Before anyone asks, I have never put DEXCOOL in it.

I filled it up again with just straight water, let it heat, and dropped it again. I'm gonna repeat this process tomorrow (when I have more time) until it gets a clear as it gets. Then I plan to run the Prestone flush.

There is a LOT of residue caked to the filler neck on the radiator, it's really tough and I worry that if this stuff is whats coating the radiator (of course it is) Prestone won't be strong enough. At that point I'll use CLR.

With a dry radiator, how much coolant sits in the block?
Yeah, that drain plug has to be almost welded in with rust/corrosion and don't think I'd mess with it.

I've seen coolant/flushes come out real orange and believe that's just the rust in the system rather than an additive. Sounds like you're doing it right by flushing w/water 1st and then go with a fast flush or CLR. If I'm not waiting for the block to cool down all the way before I run another batch of water through it I'll add hot water with a garden watering jug so I don't shock the block/system with real cold water.

If you have that much rust in the rad so it's caked in around the inside of the filler neck I'm surprised it hasn't been running hot or overheating. I just replaced my OE rad last year on my 96 4.0 when it developed a leak near the top seam. Even still had the Chrysler sticker on the plastic side and surprised it lasted 16 years.

Not sure how much liquid is retained in the block, heater core, hoses, etc, but don't believe it matters since you're flushing it. The FSM only gives refill capacities rather than complete cooling system capacity. Refill for the 4.0 w/standard cooling system is 9.3qts (8.8L) and for the 4.0 heavy duty cooling system it's 10qts (9.5L). HD cooling system is indicated with a trans cooler in front of the radiator which comes with the tow group.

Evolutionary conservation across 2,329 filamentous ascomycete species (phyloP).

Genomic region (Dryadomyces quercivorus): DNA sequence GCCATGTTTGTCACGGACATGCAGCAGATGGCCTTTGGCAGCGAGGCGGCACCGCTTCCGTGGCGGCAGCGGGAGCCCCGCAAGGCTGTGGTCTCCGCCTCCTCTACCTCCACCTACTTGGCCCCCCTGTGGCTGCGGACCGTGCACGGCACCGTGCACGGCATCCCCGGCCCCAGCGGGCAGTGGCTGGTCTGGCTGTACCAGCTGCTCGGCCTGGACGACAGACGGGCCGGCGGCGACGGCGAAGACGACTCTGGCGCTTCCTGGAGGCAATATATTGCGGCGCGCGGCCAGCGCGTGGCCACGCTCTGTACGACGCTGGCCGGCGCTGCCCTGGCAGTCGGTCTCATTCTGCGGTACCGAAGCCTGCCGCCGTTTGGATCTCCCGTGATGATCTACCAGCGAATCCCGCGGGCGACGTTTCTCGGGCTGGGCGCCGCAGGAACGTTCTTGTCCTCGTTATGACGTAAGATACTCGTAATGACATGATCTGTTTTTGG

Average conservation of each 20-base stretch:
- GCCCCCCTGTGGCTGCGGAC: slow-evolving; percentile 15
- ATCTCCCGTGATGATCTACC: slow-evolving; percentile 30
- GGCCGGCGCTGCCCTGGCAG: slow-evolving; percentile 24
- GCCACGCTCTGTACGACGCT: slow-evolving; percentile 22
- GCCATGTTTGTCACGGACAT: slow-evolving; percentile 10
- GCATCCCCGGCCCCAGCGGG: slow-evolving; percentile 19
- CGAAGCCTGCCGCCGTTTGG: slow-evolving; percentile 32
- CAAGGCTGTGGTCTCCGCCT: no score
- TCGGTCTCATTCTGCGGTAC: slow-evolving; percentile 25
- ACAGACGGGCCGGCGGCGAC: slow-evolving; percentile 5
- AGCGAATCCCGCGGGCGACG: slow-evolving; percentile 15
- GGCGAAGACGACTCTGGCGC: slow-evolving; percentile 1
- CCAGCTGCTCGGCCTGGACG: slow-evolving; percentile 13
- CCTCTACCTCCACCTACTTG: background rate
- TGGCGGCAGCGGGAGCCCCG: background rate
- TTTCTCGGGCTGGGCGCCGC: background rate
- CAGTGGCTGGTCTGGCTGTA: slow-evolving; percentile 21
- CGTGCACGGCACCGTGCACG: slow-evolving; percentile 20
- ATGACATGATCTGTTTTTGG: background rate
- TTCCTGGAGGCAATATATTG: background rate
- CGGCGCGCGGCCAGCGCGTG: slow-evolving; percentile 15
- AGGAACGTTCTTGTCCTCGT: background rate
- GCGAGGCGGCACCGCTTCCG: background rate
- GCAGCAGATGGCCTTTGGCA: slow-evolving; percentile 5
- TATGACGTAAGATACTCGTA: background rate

Hopefully you have your heater set to high when flushing the system so it goes through the heater core. Also helps to back flush the core and disconnect your hoses at the front/right of the valve cover rather than possibly damaging the soft copper tubes coming out of the firewall. When I replaced my AC evaporator I also replaced the heater core and while I was trying to be careful I could not get the hoses off of the core w/o bending or half-crimping these soft copper tubes. Didn't matter since was replacing the core anyhow.

When you finally add the coolant to the system buy the pure anti-freeze concentrate. Then buy a gal of distilled water (no minerals/calcium) and mix it 50/50. I use Prestone and mix it in another empty gal jug then mark them 50/50 so I know it's pre-mixed. Good luck!


Quote:
Originally Posted by jm8881 View Post
So he just pumped everything in his cooling system onto the driveway? I wouldn't do that if I were you. Will anything happen? Probably not but should the wrong person see what you're doing and you'll get hit with some pretty hefty fines.
Agree, that video is a pretty poor example of disposing of the coolant or a flushing additive! Wouldn't doubt any type of acidic flush/with rust could stain concrete for a while too. Big time fines if going down a storm sewer drain.